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What is Cava?

Learn what Cava is, its history and how it's made!

A group of people toasting with glasses of wine. Photo by Micaela Peduzi from Unsplash.

Cava is a sparkling wine produced in the Catalonia region of Spain. It has become increasingly popular in recent years as an affordable alternative to Champagne and Prosecco. But what exactly is Cava?

The story of Cava dates back to the late 19th century when Spanish winemakers began experimenting with creating their own version of sparkling wine. The first Cava was produced in 1872 by Josep Raventós Fatjó of Codorniu Winery. Since then, it has become an integral part of the Catalan culture and economy.

In this article, we will dive deeper into the world of Cava and explore what makes it unique. From its production process and flavour profile to its styles and pairing, we will cover everything you need to know about this beloved Catalan sparkling wine.

Cava vs Champagne

These two sparkling wines are produced in different regions using unique production methods that result in distinct characteristics.

The main difference between Cava and Champagne is the region where they are produced. Cava is a Spanish wine made primarily from Macabeo, Parellada, and Xarel-lo grapes grown in Catalonia's Penedès region.

These grapes provide a fresh taste with fruity notes and moderate acidity.

On the other hand, Champagne is a French wine made from Chardonnay, Pinot Noir, and Pinot Meunier grapes grown exclusively in France's Champagne region.

These grapes offer a more complex taste profile with higher acidity levels than cava.

The ageing process for both wines also differs slightly. Cava typically ages for a minimum of nine months before being released to the market, while champagne must age for at least 15 months before being sold.

In terms of production methods, both Cava and Champagne undergo a second fermentation process to create their iconic bubbles.

Aspect Cava Champagne
Country of Origin Spain France
Wine Region Primarily produced in Catalonia, Spain Primarily produced in the Champagne region of France
Grape Varieties Mainly Macabeo, Parellada, Xarel·lo Mainly Pinot Noir, Chardonnay, Pinot Meunier
Production Method Traditional Method (Méthode Champenoise) Traditional Method (Méthode Champenoise)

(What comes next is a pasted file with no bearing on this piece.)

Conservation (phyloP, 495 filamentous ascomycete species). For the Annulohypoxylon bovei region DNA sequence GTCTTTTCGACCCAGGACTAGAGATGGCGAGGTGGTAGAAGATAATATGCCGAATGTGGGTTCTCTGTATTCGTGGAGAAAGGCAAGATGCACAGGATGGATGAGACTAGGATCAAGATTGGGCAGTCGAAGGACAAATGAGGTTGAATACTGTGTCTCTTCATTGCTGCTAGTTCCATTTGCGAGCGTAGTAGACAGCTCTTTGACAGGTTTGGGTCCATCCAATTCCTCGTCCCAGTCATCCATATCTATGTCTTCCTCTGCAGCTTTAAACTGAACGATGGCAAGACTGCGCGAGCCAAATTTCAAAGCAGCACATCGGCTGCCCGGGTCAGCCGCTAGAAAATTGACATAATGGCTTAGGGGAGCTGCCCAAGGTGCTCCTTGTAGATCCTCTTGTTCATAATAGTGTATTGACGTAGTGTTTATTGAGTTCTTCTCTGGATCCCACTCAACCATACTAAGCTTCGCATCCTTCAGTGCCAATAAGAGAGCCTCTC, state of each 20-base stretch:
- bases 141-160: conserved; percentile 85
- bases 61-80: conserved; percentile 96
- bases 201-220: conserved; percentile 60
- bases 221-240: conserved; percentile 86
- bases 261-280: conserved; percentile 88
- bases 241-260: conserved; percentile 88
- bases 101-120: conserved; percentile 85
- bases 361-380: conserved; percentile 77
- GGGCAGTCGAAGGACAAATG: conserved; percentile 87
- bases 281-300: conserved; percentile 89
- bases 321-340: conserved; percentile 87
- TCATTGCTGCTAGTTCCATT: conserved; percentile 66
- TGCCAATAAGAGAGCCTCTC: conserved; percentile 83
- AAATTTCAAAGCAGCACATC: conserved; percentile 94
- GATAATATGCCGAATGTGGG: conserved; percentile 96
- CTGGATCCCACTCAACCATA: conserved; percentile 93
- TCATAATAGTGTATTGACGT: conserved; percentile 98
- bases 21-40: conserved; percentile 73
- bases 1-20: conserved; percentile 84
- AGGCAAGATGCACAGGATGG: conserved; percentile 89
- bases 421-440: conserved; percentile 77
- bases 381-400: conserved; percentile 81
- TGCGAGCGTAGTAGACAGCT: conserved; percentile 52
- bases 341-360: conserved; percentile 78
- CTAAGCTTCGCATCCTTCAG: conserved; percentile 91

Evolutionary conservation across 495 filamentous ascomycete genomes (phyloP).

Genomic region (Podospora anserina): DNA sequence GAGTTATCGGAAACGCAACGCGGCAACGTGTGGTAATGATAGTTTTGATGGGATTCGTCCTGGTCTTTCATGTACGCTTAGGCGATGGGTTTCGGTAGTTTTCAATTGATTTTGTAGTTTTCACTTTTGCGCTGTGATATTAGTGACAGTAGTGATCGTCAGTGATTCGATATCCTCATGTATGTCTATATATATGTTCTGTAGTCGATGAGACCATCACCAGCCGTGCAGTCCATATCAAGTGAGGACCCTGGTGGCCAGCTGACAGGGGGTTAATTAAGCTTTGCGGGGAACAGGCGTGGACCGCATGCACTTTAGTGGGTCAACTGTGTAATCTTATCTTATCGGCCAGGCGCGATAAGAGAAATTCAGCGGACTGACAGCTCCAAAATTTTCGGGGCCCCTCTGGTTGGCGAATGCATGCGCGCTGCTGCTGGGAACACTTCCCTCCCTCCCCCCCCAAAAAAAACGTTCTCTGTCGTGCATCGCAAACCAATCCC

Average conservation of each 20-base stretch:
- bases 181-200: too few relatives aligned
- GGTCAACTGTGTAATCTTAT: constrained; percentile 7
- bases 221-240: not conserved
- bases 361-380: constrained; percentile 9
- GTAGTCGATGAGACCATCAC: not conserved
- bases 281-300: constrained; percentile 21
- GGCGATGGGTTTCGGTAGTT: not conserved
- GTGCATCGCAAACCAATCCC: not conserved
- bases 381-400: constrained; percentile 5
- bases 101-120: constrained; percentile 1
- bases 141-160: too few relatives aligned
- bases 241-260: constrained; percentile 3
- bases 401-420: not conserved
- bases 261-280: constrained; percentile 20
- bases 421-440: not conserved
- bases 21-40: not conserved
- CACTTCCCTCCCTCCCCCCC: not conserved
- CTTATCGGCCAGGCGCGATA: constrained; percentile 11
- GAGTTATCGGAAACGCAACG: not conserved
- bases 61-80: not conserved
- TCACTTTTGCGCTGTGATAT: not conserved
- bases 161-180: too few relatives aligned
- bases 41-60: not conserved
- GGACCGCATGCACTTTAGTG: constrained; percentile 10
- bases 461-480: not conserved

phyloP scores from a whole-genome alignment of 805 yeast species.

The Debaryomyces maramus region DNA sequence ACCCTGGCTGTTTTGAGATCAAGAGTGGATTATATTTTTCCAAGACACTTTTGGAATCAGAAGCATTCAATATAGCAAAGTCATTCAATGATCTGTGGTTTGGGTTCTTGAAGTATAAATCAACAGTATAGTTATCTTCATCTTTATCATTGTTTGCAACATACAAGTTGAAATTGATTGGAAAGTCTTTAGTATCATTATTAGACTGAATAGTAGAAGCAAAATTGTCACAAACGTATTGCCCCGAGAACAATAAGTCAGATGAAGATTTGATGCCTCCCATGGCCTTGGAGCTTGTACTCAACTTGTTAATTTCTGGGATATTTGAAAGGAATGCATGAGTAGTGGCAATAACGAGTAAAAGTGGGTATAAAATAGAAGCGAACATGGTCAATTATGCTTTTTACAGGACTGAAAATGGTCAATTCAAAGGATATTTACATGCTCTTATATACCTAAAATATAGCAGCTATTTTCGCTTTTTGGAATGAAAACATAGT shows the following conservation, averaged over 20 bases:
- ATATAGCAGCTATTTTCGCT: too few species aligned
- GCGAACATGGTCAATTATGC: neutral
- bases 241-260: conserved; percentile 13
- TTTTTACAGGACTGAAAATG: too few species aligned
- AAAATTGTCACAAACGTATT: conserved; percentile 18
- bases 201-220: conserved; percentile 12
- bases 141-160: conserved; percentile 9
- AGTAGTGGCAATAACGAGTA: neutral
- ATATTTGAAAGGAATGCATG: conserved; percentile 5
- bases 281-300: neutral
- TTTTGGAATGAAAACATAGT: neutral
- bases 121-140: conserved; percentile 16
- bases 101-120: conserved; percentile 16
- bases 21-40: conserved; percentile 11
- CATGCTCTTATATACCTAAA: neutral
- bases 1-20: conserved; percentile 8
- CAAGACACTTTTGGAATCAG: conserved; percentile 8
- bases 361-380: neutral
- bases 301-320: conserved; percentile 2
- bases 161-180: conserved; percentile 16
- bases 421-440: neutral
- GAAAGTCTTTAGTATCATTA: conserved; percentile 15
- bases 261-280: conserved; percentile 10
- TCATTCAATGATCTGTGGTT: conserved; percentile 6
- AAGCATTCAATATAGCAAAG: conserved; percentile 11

Ageing Usually 9 months to 2 years Usually longer aging periods, often 15 months or more
Taste Profile Crisp, light, and fresh Complex, creamy, and toasty
Carbonation Typically slightly less bubbly Typically more effervescent
Price Range Generally more affordable Generally more expensive
Serving Temperature Best served between 6-8°C Best served between 8-10°C


Cava versus champagne trend in Spain

Cava (blue) and Champagne (red) trend in the Spanish market.

Both Cava and Champagne have distinct positions in the Spanish wine market. Cava holds a special place in Spanish culture and is known for its affordability and versatility, making it a popular choice for everyday celebrations.

Champagne, on the other hand, is appreciated as a symbol of luxury and celebration, reserved for special occasions where elegance and prestige are paramount. Despite their differences, both sparkling wines continue to find favour with Spanish consumers, contributing to the country's vibrant and diverse wine culture.



Cava vs Champagne trend in UK market

Cava (blue) and Champagne (red) trend in the UK market.

Cava gained relevantly small popularity in the UK compared with champagne. Though it is offering its distinctive appeal and is experiencing growth in consumption due to its affordability and versatility. Champagne remains the undisputed symbol of elegance and prestige, being the preferred choice for special occasions and high-end celebrations.

Both sparkling wines continue to delight British consumers and enrich the UK's vibrant wine culture.

Cava's Approachable Elegance and Value

One of the standout features of Cava is its approachable elegance. Unlike some other sparkling wines, which can be overly complex or difficult to understand, Cava strikes a perfect balance between sophistication and accessibility. 

It has all the effervescence and crispness you'd expect from a bubbly wine, but with flavours that are easy to appreciate even if you're not an experienced wine drinker.

Also, what makes Cava unique is its affordable price point without compromising on quality or taste. Unlike Champagne which can be quite expensive due to its production process, Cava offers excellent value for money while still delivering a delicious bubbly experience.

Bottle of sparkling wine

Cava Production Process 

  • Grapes Used in Cava Production
  • Harvesting and Sorting
  • Pressing and Fermentation
  • Secondary Fermentation in the Bottle
  • Ageing and Riddling

Where is Cava From

  • Penedès, Catalonia, Spain
  • Other Spanish Cava-Producing Regions
  • Cava Beyond Spain: International Producers

The Art of Cava Tasting

  • Understanding Cava Styles: Brut, Extra Brut, Sec, and more
  • The Importance of Serving Temperature
  • Ideal Food Pairings with Cava

Choosing the Right Cava

  • Understanding Cava Labels: Reserva, Gran Reserva, and more
  • Selecting Cava Based on Personal Preferences
  • Recognizing Quality Cava Brands

Cava Cocktails and Mixology

  • Cava-based Cocktails: Kir Royale, Mimosa, Bellini, and more
  • Creating Cava Mixology Masterpieces

Cava Wine and Celebrations

  • Cava as a Symbol of Festivity
  • Special Occasions and Cava Traditions

Cava Wine Tourism

  • Visiting Cava Cellars and Vineyards
  • Cava Tasting Tours and Experiences
  • Cava Festivals and Events


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